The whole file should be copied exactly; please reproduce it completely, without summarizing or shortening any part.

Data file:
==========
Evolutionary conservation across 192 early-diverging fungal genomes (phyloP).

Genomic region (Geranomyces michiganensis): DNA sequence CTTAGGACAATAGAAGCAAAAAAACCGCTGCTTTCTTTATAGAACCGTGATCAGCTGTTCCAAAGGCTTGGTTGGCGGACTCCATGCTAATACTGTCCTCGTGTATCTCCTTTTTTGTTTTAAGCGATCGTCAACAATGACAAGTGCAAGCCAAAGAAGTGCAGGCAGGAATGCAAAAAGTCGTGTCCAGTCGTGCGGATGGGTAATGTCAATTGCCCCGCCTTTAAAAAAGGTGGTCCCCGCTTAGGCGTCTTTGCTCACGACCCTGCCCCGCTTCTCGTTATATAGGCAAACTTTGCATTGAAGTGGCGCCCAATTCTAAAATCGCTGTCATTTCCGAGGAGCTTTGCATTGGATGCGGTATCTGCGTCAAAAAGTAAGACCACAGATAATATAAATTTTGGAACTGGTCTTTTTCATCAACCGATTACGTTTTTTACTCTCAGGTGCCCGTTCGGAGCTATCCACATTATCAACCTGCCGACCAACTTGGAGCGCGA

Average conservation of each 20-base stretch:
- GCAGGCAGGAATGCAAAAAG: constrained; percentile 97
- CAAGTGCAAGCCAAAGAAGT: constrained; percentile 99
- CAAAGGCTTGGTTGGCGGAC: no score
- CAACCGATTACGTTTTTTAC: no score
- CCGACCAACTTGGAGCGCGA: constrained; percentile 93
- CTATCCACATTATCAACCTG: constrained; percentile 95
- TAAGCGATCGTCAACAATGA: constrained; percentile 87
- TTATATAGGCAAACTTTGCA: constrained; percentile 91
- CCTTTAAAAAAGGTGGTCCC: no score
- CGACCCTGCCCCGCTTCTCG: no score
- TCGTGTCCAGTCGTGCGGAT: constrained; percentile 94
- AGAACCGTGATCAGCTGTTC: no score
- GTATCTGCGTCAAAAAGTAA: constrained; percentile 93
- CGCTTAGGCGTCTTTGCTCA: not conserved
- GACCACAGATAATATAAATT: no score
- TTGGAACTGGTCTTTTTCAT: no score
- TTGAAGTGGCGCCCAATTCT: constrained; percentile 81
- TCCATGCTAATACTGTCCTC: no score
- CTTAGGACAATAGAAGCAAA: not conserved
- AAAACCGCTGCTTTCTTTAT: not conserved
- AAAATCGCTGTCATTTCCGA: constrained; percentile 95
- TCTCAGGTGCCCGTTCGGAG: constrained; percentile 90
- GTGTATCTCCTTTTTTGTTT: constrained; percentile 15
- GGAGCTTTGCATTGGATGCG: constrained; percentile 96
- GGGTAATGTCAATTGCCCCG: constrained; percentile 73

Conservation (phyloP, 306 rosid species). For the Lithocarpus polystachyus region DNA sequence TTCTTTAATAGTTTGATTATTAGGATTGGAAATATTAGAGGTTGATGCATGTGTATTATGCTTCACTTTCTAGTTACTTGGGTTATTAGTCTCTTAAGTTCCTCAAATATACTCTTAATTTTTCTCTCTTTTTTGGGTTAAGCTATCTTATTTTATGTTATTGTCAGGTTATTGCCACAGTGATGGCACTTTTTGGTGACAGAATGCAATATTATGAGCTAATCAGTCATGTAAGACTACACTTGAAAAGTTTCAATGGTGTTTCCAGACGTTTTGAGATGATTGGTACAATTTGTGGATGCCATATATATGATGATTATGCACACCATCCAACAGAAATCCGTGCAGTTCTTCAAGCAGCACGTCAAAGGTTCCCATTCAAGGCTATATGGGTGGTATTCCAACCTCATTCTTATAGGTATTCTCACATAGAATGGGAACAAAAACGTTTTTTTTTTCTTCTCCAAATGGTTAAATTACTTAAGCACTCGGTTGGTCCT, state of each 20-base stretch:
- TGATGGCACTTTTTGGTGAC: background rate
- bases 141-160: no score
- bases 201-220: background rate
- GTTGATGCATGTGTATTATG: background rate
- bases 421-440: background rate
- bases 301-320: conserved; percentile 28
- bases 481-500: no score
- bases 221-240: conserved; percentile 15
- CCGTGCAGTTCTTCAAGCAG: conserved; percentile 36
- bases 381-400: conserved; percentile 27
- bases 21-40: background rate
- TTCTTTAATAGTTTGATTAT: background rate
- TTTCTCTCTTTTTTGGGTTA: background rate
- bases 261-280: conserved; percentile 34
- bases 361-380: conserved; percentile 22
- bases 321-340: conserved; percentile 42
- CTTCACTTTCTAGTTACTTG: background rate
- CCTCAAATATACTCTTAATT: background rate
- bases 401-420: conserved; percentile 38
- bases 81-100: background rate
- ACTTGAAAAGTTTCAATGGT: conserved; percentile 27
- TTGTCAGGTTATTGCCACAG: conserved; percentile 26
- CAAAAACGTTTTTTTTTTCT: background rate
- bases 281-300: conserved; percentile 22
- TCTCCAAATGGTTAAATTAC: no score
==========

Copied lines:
Evolutionary conservation across 192 early-diverging fungal genomes (phyloP).

Genomic region (Geranomyces michiganensis): DNA sequence CTTAGGACAATAGAAGCAAAAAAACCGCTGCTTTCTTTATAGAACCGTGATCAGCTGTTCCAAAGGCTTGGTTGGCGGACTCCATGCTAATACTGTCCTCGTGTATCTCCTTTTTTGTTTTAAGCGATCGTCAACAATGACAAGTGCAAGCCAAAGAAGTGCAGGCAGGAATGCAAAAAGTCGTGTCCAGTCGTGCGGATGGGTAATGTCAATTGCCCCGCCTTTAAAAAAGGTGGTCCCCGCTTAGGCGTCTTTGCTCACGACCCTGCCCCGCTTCTCGTTATATAGGCAAACTTTGCATTGAAGTGGCGCCCAATTCTAAAATCGCTGTCATTTCCGAGGAGCTTTGCATTGGATGCGGTATCTGCGTCAAAAAGTAAGACCACAGATAATATAAATTTTGGAACTGGTCTTTTTCATCAACCGATTACGTTTTTTACTCTCAGGTGCCCGTTCGGAGCTATCCACATTATCAACCTGCCGACCAACTTGGAGCGCGA

Average conservation of each 20-base stretch:
- GCAGGCAGGAATGCAAAAAG: constrained; percentile 97
- CAAGTGCAAGCCAAAGAAGT: constrained; percentile 99
- CAAAGGCTTGGTTGGCGGAC: no score
- CAACCGATTACGTTTTTTAC: no score
- CCGACCAACTTGGAGCGCGA: constrained; percentile 93
- CTATCCACATTATCAACCTG: constrained; percentile 95
- TAAGCGATCGTCAACAATGA: constrained; percentile 87
- TTATATAGGCAAACTTTGCA: constrained; percentile 91
- CCTTTAAAAAAGGTGGTCCC: no score
- CGACCCTGCCCCGCTTCTCG: no score
- TCGTGTCCAGTCGTGCGGAT: constrained; percentile 94
- AGAACCGTGATCAGCTGTTC: no score
- GTATCTGCGTCAAAAAGTAA: constrained; percentile 93
- CGCTTAGGCGTCTTTGCTCA: not conserved
- GACCACAGATAATATAAATT: no score
- TTGGAACTGGTCTTTTTCAT: no score
- TTGAAGTGGCGCCCAATTCT: constrained; percentile 81
- TCCATGCTAATACTGTCCTC: no score
- CTTAGGACAATAGAAGCAAA: not conserved
- AAAACCGCTGCTTTCTTTAT: not conserved
- AAAATCGCTGTCATTTCCGA: constrained; percentile 95
- TCTCAGGTGCCCGTTCGGAG: constrained; percentile 90
- GTGTATCTCCTTTTTTGTTT: constrained; percentile 15
- GGAGCTTTGCATTGGATGCG: constrained; percentile 96
- GGGTAATGTCAATTGCCCCG: constrained; percentile 73

Conservation (phyloP, 306 rosid species). For the Lithocarpus polystachyus region DNA sequence TTCTTTAATAGTTTGATTATTAGGATTGGAAATATTAGAGGTTGATGCATGTGTATTATGCTTCACTTTCTAGTTACTTGGGTTATTAGTCTCTTAAGTTCCTCAAATATACTCTTAATTTTTCTCTCTTTTTTGGGTTAAGCTATCTTATTTTATGTTATTGTCAGGTTATTGCCACAGTGATGGCACTTTTTGGTGACAGAATGCAATATTATGAGCTAATCAGTCATGTAAGACTACACTTGAAAAGTTTCAATGGTGTTTCCAGACGTTTTGAGATGATTGGTACAATTTGTGGATGCCATATATATGATGATTATGCACACCATCCAACAGAAATCCGTGCAGTTCTTCAAGCAGCACGTCAAAGGTTCCCATTCAAGGCTATATGGGTGGTATTCCAACCTCATTCTTATAGGTATTCTCACATAGAATGGGAACAAAAACGTTTTTTTTTTCTTCTCCAAATGGTTAAATTACTTAAGCACTCGGTTGGTCCT, state of each 20-base stretch:
- TGATGGCACTTTTTGGTGAC: background rate
- bases 141-160: no score
- bases 201-220: background rate
- GTTGATGCATGTGTATTATG: background rate
- bases 421-440: background rate
- bases 301-320: conserved; percentile 28
- bases 481-500: no score
- bases 221-240: conserved; percentile 15
- CCGTGCAGTTCTTCAAGCAG: conserved; percentile 36
- bases 381-400: conserved; percentile 27
- bases 21-40: background rate
- TTCTTTAATAGTTTGATTAT: background rate
- TTTCTCTCTTTTTTGGGTTA: background rate
- bases 261-280: conserved; percentile 34
- bases 361-380: conserved; percentile 22
- bases 321-340: conserved; percentile 42
- CTTCACTTTCTAGTTACTTG: background rate
- CCTCAAATATACTCTTAATT: background rate
- bases 401-420: conserved; percentile 38
- bases 81-100: background rate
- ACTTGAAAAGTTTCAATGGT: conserved; percentile 27
- TTGTCAGGTTATTGCCACAG: conserved; percentile 26
- CAAAAACGTTTTTTTTTTCT: background rate
- bases 281-300: conserved; percentile 22
- TCTCCAAATGGTTAAATTAC: no score